(originally posted in August, 2013)
It all started when I bought a toy flour mill for my two-year-old daughter Molly a few weeks before Passover. I was preparing for the tot Shabbat program I lead each month, and, while we usually make challah every month, it was obvious that for our Passover session, we could hardly make challah. We’d have to make…matzo. So, I figured I could make the process a little more “colorful” and interesting by grinding our own flour. This gave me the perfect excuse to buy that not-inexpensive (but fully functioning) flour mill I’d seen in the organic toy catalog that I’d been wanting but couldn’t justify buying.
The mill came, I clamped it on the kitchen table, and went out and bought wheat berries (who knew what wheat looked like before it was flour, except for, if you’re as old as I am, those scenes of “…amber waves of grain…” during America the Beautiful before the television stations signed off at night). I dumped a small amount of the berries into the hopper, and, with Molly’s help, turned the crank. Oh. My. Gosh. Out came flour. A soft, fine, beautiful, perfect (warm!) powder. Just like from the store! And all of a sudden it hit me! This is what our ancestors were doing in Egypt. This is what the whole eating-matzo thing is about. It’s not about eating the matzo. It’s about making it to eat it. The goal of seeing ourselves as slaves in Egypt isn’t accomplished by simply eating the matzo, but by what it takes to eat the matzo: the making of it!
Then I starting digging. In the Torah, the mishnah, the Talmud, the codes. I learned everything I could about matzo and came upon the most striking revelation. [Something they never taught us in rabbinical school!] Guess what? Turns out, the halacha is that each and every Jew make their own matzo! And when? On the afternoon of the first seder—after you’ve cleaned out your entire house of chametz, and even burned the remaining chametz, and recited the if-there’s-any-more-here-it’s-null-and-void prayer—you’re supposed to get out the flour and make matzo on your kitchen table! So the seder really begins with making your own matzo with your guests right before you sit down for the (rest of the) seder!
With gratitude to Beyn Kodesh l’Chol “Learning for Liberation” Bet Midrash for deepening my understanding of this text.
As Passover approaches, many of us are creating or editing haggadot, figuring out if and how we want to engage in virtual seders, making shopping lists, and otherwise preparing for the holiday. An exploration of one of the most foundational stories of our tradition, Passover invites us to experience the Exodus from Egypt as if we were coming out of Egypt ourselves. The story of the Exodus becomes a framework for our personal journeys, asking each of us to consider where we are coming from and, if we are lucky, where we are going. While the story of the Exodus doesn’t change, we change and grow, reflecting and carrying different aspects of this story and history with us in different moments.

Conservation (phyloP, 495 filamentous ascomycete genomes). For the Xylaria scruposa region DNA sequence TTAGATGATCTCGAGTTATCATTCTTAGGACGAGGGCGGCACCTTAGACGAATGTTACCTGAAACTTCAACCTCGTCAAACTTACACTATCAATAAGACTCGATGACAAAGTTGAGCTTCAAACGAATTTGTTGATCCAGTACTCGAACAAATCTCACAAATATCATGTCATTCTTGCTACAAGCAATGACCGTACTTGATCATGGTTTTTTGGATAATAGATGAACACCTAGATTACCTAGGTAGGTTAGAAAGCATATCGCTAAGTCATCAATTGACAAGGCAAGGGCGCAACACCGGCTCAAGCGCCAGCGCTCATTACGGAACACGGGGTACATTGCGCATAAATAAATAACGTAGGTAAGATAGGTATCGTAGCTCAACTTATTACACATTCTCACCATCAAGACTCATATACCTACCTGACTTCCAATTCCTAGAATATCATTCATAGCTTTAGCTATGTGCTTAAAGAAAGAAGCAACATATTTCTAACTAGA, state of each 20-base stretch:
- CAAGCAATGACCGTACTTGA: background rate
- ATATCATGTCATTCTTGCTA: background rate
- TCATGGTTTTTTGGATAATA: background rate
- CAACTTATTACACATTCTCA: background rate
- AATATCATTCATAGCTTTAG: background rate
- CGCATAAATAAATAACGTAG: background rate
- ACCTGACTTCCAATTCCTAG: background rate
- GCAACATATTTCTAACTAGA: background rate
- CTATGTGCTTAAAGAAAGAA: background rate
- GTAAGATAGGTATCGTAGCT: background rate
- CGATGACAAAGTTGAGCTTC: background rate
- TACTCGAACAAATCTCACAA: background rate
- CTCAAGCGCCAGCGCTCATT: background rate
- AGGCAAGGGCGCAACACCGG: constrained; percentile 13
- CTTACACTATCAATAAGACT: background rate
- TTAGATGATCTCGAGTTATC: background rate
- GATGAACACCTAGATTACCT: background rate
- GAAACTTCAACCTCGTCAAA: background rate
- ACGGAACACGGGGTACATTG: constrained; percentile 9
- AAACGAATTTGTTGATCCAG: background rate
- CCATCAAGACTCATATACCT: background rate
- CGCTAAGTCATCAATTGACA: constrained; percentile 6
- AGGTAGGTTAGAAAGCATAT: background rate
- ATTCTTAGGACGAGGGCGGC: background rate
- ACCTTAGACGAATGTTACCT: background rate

The Passover Haggadah teaches “וְכָל הַמַּרְבֶּה לְסַפֵּר בִּיצִיאַת מִצְרַיִם הֲרֵי זֶה מְשֻׁבָּח / …and all who increase in their telling of Yetziyat Mitzrayim, the Exodus from Egypt, behold they are praiseworthy.” It is in the increase, the embellishment, the sinking in to the story, the feeling, the experience of liberation that brings us to the deep identification the Haggadah desires. We are not only to recall the Exodus but to experience it as if we were there, as if we are there now. Immediately following this teaching, the Haggadah offers examples of this injunction (how do we increase our telling of this story?), and lifts up a teaching from the Mishnah in Masechet Berakhot.
מַזְכִּירִין יְצִיאַת מִצְרַיִם בַּלֵּילוֹת
We are obligated to mention the Exodus from Egypt at night (Mishnah Berakhot 1:5)
This mishnah appears in the midst of a discussion about the recitation of the Shema, specifically the third paragraph, which mentions both tzitzit (ritual fringes) and the Exodus from Egypt. Assuming we wouldn’t mention tzitzit at night because we can’t see them, this mishnah comes to teach us that we are still obligated to recite this paragraph in the nighttime because even though we need not mention tzitzit, we must recall the Exodus at night.
My chevruta Eddie once told me a story that I’ll never forget. It’s a story his father told him. And, now, it’s a story I’d like to tell you. When Eddie’s father Jay was a teenager, he got a job as a camp counselor at a sleepaway camp. He was assigned to a bunk of first-time campers, boys seven and eight years old. On the first day of camp, the young campers were warmly greeted as they got off the bus, led to a welcome-to-camp gathering, met their counselors and bunkmates, and were then shown to their cabins to unpack their clothes and get settled. After the kids had unpacked, Jay noticed one little boy sitting on his bed, crying. Jay tried to find out what was wrong, but the boy just kept crying and wouldn’t talk. “Did you forget something at home?” He shook his head no. “Do you miss your family?” Again, still crying, he shook his head no. After several more failed guesses, the boy was finally able to eke out a few words through the tears: “I don’t know what comes next.”
I’ve been thinking about this story a lot lately because it names so viscerally and accurately an emotional state that really doesn’t have an adequate name. “Uncertainty” is probably the best we’ve got, but it hardly gets at the depth of what is actually a very real and profound trauma: not knowing what comes next.
We’re programmed, I think, to feel more comfortable when we “know the schedule,” when we can anticipate what tomorrow will bring, when we can figure out what we’ll find when we “get there,” and what we’ll be called upon to do. Not knowing what comes next is deeply distressing, and it’s real. Read More